My girls have been enjoying time with cousins from both sides of the family. Some are more distant cousins than others but it’s generally easier just to refer to them all as just “cousin” rather than be more specific. Cousin relationships often seem quite confusing and thanks to my interest in genealogy, I’m often the person in my family who gets asked to clarify what the specific relationship is. Working out the degree of cousinship though is actually fairly straightforward so if you’re someone who gets confused by it, read on and hopefully all will be made clear.
1) First of all, you need to work out who your shared ancestor is. For example in Figure 1 below, Susan and George share the same grandparents – Edith and John.
2) The degree of cousinship is the same as the number of “G’s” in the closest shared ancestor. As Susan and George share Grandparents, they are first cousins.
3) In Figure 2, Edith and John are the Great-Grandparents of Paula and Karen. 2 G’s so they are second cousins.
4) First, second, third etc. cousins are on the same generational line as each other. “Degrees removed” comes into play with the two cousins are on different generational lines, for example in Figure 3.
The common ancestors for Anne and Karen are Edith and John who are Anne’s Grandparents and Karen’s Great-Grandparents. The closest link is from Anne with one G – so they are first cousins but once removed as Anne and Karen are one generational line apart.
In Figure 4, Edith and John are Anne’s Grandparents and Hannah’s Great-Great-Grandparents. The closest link is from Anne – one G again and the two cousins are two generational lines apart so they are first cousins twice removed.
One more example to help clarify is shown in Figure 5. Again Edith and John are the shared ancestors – they are Paula’s Great-Grandparents and Hannah’s Great-Great-Grandparents. The closest link is from Paula – two G’s and the two cousins are one generational line apart. They are therefore second cousins once removed.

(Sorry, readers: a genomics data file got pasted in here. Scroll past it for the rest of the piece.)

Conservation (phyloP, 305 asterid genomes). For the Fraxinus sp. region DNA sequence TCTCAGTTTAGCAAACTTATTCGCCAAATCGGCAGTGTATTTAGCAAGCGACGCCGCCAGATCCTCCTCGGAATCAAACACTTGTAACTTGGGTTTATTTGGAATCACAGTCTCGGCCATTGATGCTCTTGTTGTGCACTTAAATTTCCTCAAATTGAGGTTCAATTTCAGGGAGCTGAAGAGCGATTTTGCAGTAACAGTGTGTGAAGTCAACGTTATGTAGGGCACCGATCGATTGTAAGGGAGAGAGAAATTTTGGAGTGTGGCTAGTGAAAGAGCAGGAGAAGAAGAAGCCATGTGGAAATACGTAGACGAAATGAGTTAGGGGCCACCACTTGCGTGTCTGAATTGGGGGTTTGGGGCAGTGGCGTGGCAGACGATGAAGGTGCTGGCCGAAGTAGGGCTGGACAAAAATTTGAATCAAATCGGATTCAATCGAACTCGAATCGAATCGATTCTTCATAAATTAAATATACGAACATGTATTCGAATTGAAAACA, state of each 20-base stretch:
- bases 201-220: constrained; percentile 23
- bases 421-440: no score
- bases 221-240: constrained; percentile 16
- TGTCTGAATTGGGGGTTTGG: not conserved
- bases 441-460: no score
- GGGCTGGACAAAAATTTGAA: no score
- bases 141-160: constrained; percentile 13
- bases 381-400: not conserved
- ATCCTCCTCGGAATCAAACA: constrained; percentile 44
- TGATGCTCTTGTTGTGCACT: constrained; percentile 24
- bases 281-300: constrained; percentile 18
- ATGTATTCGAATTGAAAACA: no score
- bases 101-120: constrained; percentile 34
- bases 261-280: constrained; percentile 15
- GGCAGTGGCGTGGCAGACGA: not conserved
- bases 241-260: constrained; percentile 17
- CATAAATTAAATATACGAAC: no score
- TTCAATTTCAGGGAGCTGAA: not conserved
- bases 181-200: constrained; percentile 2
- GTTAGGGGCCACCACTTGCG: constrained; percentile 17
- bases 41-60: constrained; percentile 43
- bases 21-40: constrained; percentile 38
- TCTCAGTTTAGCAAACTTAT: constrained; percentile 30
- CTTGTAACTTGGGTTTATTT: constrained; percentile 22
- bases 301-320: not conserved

If you’re getting confused by the above, the table below also gives a guide to working out cousin relationships which may also help to clarify these.
5) You can also get what are known as ‘double cousins’ – this is when the cousins share two sets of common ancestors due to two sets of siblings marrying. Figure 6 shows an example of this. David and Mary are siblings, as are Robert and Fiona. Susan and George therefore share two sets of grandparents – Edith and John and Alice and William which makes them double cousins.
There are double cousins in hubby’s family – my father-in-law has three double cousins as their parents were two sets of siblings.
Of course, it is often easier just to refer to ‘distant cousins’ but if you ever want to work out more specifically what the cousin relationship is, hopefully this guide has helped you to do so.